The independence of the judiciary is generally respected. Recently, however, concerns have been expressed that courts are increasingly inclined to follow right-wing nationalist reasoning and, for example, tear down old convictions for war crimes committed during the Second World War. The legal apparatus, by the way, works relatively well even though there are shortcomings in the similarity before the law – the one who has financial and political resources can do better than the one without the means.
The police are accused of violence against migrants and asylum seekers, especially at the border with Serbia. Prison conditions are substandard due to overcrowding and lack of medical care.
In addition to the reform of the judiciary, among the demands that the EU set for Croatia’s accession to the Union, fighting against corruption and organized crime was also high on the agenda. Legal processes have also been directed at people in the absolute social peaks. But the efficiency and legitimacy of the courts have come into question as several notable cases have been rejected by the Constitutional Court, which cited deficiencies in the process. This applies not least to judgments in a major corruption incident involving the ruling party HDZ and several high-ranking party representatives, including former Prime Minister Ivo Sanader.
Sanader took over as party leader for HDZ after founder Franjo Tuđman’s death and became prime minister in 2003, when HDZ regained power from the Social Democrats. He suddenly resigned in the summer of 2009, without giving any explanation. Six months later, he was expelled from HDZ after trying to regain his position in the party. Corruption allegations were heard more and more and by the end of 2010, Sanader was deprived of the prosecution immunity he had as a Member of Parliament. He then quickly left the country but was arrested in Austria and extradited to his home country where he was charged with shooting himself in the civil war, abusing his position and receiving millions in bribes. In two convictions, 2012 and 2014, Sanader and several high-profile former HDZ members were sentenced to long prison terms. But in 2015, the Constitutional Court overturned both judgments citing procedural errors, and Sanader was released on trial after three years in prison. The trials had to be redone. In the fall of 2018 and spring of 2019 he was sentenced again, first to 2.5 years in prison and then to 6 years.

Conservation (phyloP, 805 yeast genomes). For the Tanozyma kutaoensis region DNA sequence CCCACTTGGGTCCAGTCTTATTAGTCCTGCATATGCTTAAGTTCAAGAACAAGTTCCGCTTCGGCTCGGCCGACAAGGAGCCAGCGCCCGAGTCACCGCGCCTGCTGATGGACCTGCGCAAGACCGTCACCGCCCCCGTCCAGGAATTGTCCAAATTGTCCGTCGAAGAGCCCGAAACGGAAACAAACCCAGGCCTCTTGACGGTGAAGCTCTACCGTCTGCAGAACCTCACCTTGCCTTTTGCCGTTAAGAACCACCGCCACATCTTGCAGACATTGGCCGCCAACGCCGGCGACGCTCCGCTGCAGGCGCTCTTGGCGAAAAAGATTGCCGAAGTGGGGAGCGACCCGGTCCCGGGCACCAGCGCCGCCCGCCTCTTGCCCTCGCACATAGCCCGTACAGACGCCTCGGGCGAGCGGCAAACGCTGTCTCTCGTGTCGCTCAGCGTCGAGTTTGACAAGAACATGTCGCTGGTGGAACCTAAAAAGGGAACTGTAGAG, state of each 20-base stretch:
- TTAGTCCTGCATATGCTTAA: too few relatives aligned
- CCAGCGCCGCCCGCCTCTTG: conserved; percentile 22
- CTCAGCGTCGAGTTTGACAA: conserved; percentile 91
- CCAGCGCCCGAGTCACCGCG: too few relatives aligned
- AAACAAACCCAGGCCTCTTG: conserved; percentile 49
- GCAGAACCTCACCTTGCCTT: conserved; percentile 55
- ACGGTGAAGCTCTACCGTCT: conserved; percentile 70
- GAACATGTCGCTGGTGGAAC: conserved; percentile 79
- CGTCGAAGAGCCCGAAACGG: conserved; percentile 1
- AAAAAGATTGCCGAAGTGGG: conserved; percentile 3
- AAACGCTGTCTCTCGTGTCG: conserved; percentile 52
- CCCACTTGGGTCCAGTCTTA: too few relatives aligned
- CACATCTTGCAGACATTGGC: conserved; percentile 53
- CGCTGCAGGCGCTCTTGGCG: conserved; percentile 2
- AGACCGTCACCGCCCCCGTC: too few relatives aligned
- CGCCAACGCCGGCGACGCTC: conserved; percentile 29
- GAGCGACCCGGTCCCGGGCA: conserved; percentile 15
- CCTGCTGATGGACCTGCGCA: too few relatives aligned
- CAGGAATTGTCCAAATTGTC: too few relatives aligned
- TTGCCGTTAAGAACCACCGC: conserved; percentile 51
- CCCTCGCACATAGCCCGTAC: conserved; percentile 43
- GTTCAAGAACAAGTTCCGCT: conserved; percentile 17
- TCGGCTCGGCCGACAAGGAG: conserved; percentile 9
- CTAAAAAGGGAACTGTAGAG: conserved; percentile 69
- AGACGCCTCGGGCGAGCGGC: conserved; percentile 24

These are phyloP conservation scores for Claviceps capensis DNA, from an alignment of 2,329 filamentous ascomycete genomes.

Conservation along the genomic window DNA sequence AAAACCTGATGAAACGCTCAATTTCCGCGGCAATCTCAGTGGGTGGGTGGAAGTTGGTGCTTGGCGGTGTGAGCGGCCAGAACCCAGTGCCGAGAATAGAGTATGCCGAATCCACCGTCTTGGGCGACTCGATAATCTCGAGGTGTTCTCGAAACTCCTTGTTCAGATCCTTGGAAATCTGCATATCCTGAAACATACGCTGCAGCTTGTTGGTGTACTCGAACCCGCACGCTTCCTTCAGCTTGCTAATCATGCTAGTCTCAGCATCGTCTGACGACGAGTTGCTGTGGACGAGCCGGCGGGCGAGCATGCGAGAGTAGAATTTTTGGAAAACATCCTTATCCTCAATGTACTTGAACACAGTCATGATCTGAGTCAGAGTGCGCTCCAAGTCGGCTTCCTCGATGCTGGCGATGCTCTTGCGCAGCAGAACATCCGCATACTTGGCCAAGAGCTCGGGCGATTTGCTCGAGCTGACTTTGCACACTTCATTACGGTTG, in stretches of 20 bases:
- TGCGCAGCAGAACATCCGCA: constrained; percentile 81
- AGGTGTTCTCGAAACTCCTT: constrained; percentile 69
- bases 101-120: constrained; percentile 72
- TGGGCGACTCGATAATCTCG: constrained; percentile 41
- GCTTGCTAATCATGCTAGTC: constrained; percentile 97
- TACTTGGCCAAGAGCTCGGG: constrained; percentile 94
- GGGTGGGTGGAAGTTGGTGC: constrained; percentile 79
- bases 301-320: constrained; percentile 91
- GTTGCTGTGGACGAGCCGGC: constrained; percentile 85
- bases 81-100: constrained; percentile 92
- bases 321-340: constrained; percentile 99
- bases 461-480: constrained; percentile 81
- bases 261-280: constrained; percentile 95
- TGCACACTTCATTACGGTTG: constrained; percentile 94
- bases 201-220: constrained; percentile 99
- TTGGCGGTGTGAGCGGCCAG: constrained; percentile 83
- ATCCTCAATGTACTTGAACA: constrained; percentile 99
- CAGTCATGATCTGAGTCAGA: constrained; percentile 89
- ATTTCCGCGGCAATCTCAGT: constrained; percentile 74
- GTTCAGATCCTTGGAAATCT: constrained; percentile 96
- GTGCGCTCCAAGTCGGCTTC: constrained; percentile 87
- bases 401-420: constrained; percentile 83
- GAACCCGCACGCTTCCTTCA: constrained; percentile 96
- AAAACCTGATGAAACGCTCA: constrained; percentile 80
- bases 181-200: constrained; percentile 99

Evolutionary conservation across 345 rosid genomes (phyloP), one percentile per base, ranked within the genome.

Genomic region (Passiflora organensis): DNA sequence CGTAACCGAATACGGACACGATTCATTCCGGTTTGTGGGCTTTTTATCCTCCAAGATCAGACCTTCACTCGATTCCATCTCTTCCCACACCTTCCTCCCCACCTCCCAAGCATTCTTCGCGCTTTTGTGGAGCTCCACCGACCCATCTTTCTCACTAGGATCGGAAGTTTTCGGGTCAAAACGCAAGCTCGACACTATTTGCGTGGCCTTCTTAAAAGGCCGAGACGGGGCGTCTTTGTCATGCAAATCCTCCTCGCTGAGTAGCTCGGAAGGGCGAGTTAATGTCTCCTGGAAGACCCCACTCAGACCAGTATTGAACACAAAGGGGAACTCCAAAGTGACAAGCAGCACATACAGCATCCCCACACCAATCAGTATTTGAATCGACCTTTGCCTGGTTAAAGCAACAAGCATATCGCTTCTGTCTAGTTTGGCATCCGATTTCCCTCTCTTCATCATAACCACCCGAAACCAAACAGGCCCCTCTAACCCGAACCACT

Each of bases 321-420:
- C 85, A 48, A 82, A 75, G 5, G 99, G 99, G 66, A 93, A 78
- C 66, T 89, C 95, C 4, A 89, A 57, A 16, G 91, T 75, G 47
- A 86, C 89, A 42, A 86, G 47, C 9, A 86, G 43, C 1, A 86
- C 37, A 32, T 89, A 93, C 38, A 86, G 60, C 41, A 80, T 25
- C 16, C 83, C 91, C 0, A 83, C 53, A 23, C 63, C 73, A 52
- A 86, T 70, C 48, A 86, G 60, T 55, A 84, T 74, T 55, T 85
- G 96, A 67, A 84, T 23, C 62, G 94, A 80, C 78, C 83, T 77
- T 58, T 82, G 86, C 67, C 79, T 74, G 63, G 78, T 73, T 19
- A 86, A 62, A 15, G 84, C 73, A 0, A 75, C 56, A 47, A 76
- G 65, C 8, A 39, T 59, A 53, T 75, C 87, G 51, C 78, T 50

Judicial post-war after the 1991-95 war
For a long time, Croatia was considered to be in breach of its cooperation with the United Nations Criminal Tribunal for Former Yugoslavia (ICTY), in particular as regards the requirement to arrest former Ante Gotovina. He was the third most wanted on the list after the war in the Balkans. Gotovina, regarded by many Croats as a war hero, was eventually arrested in the Canary Islands in 2005 and transferred to the UN General Court in The Hague. Gotovina and another general, Mladen Markač, were sentenced in April 2011 to long prison terms while a third general, Ivan Čermak, was released. In November 2012, a higher authority in ICTY also acquitted Gotovina and Markač, and they returned to cheering crowds in Zagreb (see also Foreign Policy and Defense). Most of the 161 cases ICTY pursued before the court closed down in 2017 concerned Bosnia, only a dozen people being prosecuted for war crimes in Croatia. Half of them were Croatian Serbs and half were “ethnic Croats”.
Now it is up to the Croatian judiciary to investigate suspected war crimes. The country has been criticized for its slow progress, and for relatively few trials to be carried out against suspected war criminals with ethnic Croatian backgrounds. The more trials have been held against Croatian Serbs, though many of them are being tried in their absence. Croatia has also been criticized for slowness in identifying survivors of the victims of the war, and with damages to survivors and their relatives.
The first time a leading Croatian politician was convicted of abusing Croatians was 2009, when former army general Branimir Glavaš was sentenced to prison for war crimes against civilian Serbs at the beginning of the war. The verdict was eventually rejected for procedural reasons and was revoked in 2016, but after various legal trips a new trial began in June 2019. Meanwhile, Branimir Glavaš has continued to be politically active. He is one of the original founders of the HDZ ruling party, but later formed the right-wing party HDSSB and is its only MP.